If you want to unload crap, every year is a great year.
The upshot is that this has nothing to do with the JOBS Act or Rule 506(c), and instead it has everything to do with the quality of the investment platform being used.
In fact, there is more than one way to bring these new regulations to bear on real estate. A focus on crowdfunding, popular as its been, is just one way to go about things, and, as it happens, it’s a way that tends to highlight the old issue of adverse selection.
Another, better possibility is to take Rule 506(c) and build excellent tools and technologies around it, ones that the solve problems of successful operators and improve their businesses. Instead of causing adverse selection, such solutions counteract it.
The Antidote to Adverse Selection
Before the new regulatory framework, the business of a real estate operator was constrained. Growing an investor network, scaling a business, reaching out, and obtaining funding all meant significant labor commitments. Phone calls, document distribution, transactions, and management were inefficient. Not out of necessity, but because the ways in which investors could be interacted with were hampered by SEC regulation.
Rule 506(c), which allows for the sale and marketing of investment opportunities to the general public, opens up new channels for operators to contact and manage investors, allowing these activities to be moved online, centralized and automated. Given the right technologies and tools, this improves everyday operations significantly.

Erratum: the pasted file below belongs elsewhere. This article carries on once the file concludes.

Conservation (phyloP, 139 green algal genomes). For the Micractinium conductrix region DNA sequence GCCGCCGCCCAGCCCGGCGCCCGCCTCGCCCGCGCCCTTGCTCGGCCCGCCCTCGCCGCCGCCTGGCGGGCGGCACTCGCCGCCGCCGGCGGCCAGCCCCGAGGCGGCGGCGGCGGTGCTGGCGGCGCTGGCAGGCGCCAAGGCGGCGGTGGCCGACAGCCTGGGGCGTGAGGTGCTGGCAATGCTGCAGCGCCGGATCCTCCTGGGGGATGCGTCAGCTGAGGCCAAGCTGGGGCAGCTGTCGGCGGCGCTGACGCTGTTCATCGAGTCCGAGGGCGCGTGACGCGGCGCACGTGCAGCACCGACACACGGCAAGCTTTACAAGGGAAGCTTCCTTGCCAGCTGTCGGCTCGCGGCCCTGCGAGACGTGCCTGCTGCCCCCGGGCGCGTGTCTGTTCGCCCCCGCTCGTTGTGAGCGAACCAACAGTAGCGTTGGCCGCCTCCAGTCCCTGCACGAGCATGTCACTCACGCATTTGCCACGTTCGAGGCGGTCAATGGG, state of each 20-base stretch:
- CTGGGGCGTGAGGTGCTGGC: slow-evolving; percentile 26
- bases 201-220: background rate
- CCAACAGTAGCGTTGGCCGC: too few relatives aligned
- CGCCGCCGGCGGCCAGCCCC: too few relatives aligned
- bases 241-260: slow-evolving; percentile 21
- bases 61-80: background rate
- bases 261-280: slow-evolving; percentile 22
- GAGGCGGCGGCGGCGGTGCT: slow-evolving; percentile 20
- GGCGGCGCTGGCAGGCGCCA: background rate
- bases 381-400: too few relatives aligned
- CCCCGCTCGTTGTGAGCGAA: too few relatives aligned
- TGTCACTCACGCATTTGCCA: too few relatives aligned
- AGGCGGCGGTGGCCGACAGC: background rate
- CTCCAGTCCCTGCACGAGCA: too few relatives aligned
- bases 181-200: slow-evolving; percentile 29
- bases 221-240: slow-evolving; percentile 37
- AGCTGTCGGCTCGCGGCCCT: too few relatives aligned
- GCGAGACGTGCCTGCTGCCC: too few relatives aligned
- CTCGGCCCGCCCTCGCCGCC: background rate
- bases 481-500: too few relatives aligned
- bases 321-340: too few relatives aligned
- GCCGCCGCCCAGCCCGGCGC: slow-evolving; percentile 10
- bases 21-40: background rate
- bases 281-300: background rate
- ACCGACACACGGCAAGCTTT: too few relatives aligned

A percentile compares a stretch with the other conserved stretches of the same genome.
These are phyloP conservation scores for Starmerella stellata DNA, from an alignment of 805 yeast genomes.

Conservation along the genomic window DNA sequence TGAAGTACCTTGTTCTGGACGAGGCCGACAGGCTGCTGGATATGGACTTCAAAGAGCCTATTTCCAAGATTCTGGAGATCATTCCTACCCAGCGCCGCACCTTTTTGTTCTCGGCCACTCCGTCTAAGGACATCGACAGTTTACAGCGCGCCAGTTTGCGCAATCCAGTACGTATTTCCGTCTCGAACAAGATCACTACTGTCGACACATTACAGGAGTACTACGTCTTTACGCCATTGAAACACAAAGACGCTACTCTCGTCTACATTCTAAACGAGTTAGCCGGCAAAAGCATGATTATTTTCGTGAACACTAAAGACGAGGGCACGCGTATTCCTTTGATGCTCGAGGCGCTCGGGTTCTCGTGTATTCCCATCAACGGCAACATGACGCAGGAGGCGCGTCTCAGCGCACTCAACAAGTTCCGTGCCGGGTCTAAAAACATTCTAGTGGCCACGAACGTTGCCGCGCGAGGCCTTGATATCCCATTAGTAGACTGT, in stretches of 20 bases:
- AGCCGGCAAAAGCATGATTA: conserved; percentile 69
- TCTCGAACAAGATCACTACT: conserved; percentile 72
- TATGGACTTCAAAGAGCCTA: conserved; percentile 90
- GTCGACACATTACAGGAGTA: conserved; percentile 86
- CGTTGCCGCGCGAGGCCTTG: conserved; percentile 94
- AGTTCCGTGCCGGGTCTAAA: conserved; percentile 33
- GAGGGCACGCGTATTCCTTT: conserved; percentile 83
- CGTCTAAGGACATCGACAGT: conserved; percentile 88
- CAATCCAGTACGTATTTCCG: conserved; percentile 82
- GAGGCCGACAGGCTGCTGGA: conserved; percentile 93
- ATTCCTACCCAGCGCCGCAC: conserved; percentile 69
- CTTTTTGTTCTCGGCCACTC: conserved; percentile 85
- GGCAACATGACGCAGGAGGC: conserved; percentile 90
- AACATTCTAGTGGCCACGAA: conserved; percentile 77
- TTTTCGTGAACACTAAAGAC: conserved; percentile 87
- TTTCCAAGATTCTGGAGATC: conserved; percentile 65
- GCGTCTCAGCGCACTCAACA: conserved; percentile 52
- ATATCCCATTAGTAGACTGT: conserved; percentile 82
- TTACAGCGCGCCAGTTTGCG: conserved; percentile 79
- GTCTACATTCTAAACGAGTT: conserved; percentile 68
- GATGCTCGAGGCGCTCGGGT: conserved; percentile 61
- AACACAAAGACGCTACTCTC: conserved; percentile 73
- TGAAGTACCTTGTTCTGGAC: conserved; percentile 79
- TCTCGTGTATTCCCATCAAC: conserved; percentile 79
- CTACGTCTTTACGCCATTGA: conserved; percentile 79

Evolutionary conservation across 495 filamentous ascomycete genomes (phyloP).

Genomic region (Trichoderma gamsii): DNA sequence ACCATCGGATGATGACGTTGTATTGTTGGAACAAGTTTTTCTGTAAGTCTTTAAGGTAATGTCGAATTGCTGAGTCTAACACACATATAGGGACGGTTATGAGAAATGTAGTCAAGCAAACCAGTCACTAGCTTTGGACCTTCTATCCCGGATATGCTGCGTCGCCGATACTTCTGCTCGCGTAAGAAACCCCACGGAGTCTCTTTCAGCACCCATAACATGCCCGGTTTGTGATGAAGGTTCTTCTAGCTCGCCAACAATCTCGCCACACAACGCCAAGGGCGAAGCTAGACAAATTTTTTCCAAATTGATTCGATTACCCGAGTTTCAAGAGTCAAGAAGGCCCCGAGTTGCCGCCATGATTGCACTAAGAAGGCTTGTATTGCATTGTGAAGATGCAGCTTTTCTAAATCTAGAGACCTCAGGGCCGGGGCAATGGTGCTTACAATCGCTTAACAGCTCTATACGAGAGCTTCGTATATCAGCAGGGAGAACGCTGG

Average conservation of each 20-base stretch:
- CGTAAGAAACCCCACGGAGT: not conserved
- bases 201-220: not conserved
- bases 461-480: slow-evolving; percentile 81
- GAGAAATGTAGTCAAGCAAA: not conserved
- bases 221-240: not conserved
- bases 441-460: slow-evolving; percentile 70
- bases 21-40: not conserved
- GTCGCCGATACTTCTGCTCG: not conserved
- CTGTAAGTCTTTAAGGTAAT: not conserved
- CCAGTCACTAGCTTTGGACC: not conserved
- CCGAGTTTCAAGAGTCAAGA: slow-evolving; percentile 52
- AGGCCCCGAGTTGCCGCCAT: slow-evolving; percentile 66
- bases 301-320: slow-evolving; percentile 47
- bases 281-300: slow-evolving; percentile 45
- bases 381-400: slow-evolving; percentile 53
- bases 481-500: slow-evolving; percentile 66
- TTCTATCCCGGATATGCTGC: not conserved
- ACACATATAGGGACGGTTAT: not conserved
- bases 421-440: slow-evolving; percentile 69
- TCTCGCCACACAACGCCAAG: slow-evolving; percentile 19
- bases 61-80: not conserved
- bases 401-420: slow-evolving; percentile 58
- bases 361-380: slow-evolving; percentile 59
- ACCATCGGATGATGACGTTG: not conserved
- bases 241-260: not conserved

Managing sophisticated money with the well-built tools and technology has been nearly non-existent up until now. Creating the technology for operators to manage investors allows them to further focus on assets and maximizing value, which are the tasks where great operators shine.
Building those tools, rather than focusing on crowdfunding, is the approach that my own company takes. From bottom to top, the technology we’ve built provides all of the working parts operators and investors need in order to connect, administer, invest and transact more efficiently, and with greater transparency and control.
The more successful operators are — because the technology here addresses problems of scaling a business — the more they stand to benefit. As a result, the operators attracted to the solutions we provide bring better deals to the table, not worse.
From where I’m standing, last year, hardly a year to “unload crap,” was an amazing year to unlock quality deal flow. Operators using RealCrowd’s platform tell me the same thing, as do the investors in our network.
The better the tools, the better operators, the better the deal flow. It’s as simple as that. RealCrowd’s challenge is to build the best technology. The problem of adverse selection isn’t even on our radar.
Adam Hooper is the founder and CEO of RealCrowd, a crowd-funding organization based in San Francisco. He can be reached at firstname.lastname@example.org.